“What medicine do you really wish existed?” In 1983, Akihiko Otsuka, president of Otsuka Pharmaceutical at the time, asked this question of a doctor he happened to meet at an airport. “I want a diuretic that only excretes water,” was the doctor's immediate reply. Hyponatremia is a condition in which excess water retention linked to heart failure or hepatic cirrhosis causes dilution of blood sodium. This condition can trigger seizures or convulsions and may be life-threatening. In those days, no effective therapy existed for hyponatremia and patients were subjected to stressful regimens that limited fluid intake.
An orally administered drug that promoted excretion of only water while limiting excretion of electrolytes: development efforts focusing on meeting these medical needs were far from simple. In the search for a compound that inhibited reabsorption of fluids, identification of a promising compound that became the starting point for focused development took three years. The repeated process of “producing and testing” thousands of compounds continued until 1991, when the structure of the compound which would become the new drug was identified. Eight years had passed from the project launch. According to one researcher, “our company showed great patience, offering fertile ground for continued efforts to develop something beneficial for patients and society.” Developed through tenacious research, a “diuretic that promotes excretion of only water” was launched for treatment of hyponatremia in the U.S. in 2009. In Japan, it was approved for treatment of edema from heart failure in 2010 and for hepatic cirrhosis patients in 2013. A quarter of a century after the initiation of the project, the determined efforts of researchers bore fruit.
In the course of research into this new compound, potential for treatment of an entirely different disease became apparent. The compound showed potential as a new treatment for autosomal dominant polycystic kidney disease (ADPKD), a rare genetic ailment. At that time, ADPKD was a relatively unknown disease, with no established treatment options. Few physicians had the ability to accurately diagnose this intractable disease. Clinical studies for treatment of ADPKD were launched in 2004. Teams in Japan, the U.S. and Europe conducted the first collaborative clinical study with over 1,400 patients in 15 countries.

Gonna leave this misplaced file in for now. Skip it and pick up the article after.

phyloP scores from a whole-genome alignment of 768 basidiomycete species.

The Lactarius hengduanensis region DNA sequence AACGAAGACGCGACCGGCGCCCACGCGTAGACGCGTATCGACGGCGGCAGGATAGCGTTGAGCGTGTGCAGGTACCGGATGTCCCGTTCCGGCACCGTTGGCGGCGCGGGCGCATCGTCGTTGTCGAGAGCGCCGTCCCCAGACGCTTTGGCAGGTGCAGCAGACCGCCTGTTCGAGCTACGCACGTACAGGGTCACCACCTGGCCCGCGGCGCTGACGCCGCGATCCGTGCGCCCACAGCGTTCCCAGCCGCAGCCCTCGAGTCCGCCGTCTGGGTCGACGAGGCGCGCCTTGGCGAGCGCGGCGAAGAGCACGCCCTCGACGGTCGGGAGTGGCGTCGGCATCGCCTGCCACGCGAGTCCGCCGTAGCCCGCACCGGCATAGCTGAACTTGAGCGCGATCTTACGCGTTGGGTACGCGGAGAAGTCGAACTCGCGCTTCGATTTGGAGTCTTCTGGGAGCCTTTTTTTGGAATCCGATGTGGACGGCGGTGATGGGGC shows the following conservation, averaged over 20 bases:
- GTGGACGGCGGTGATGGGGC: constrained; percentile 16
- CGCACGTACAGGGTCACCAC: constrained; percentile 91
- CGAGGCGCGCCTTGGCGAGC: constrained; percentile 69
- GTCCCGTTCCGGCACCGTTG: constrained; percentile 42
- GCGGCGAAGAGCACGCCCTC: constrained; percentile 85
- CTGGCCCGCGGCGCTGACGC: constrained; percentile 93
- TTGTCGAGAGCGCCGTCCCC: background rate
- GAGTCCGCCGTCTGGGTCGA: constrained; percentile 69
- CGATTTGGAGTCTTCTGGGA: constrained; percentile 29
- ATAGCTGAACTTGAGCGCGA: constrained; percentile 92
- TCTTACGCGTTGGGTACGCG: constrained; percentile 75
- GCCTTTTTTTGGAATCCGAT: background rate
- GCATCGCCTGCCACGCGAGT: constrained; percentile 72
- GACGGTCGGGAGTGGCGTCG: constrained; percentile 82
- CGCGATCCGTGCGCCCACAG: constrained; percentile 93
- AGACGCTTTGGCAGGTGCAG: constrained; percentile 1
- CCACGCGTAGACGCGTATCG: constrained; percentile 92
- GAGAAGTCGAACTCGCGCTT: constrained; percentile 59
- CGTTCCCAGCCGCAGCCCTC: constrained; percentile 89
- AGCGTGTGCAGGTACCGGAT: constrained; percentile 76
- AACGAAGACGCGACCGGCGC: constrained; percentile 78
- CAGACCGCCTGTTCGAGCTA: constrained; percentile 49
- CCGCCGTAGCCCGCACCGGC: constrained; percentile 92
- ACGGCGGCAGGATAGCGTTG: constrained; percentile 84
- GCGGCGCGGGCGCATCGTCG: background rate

These large-scale clinical studies began in 2007. Results presented at the American Society of Nephrology in 2012 were published in an international academic journal. In 2014 the world's first treatment for ADPKD was approved in Japan, but various hurdles remained before approval could be obtained in the U.S. Convinced that “patients in the U.S. should benefit” from the compound, researchers completed painstaking preparations for a second round of large-scale clinical trials, leading to approval in the U.S. in 2018.
“First in class.” In the pharmaceutical industry, this term is used to describe highly effective innovative new drugs with novel mechanisms that have the potential to change the therapeutic landscape. Development of such first-in-class drugs requires immeasurable time and unimaginable dedication.
A new diuretic contributes to treatment of edema in patients with heart failure or hepatic cirrhosis and also serves as a therapeutic drug for ADPKD, a rare disease that previously had no treatment. Developed through the tenacious efforts of Otsuka researchers, this innovative global drug has been approved in more than 40 countries and regions.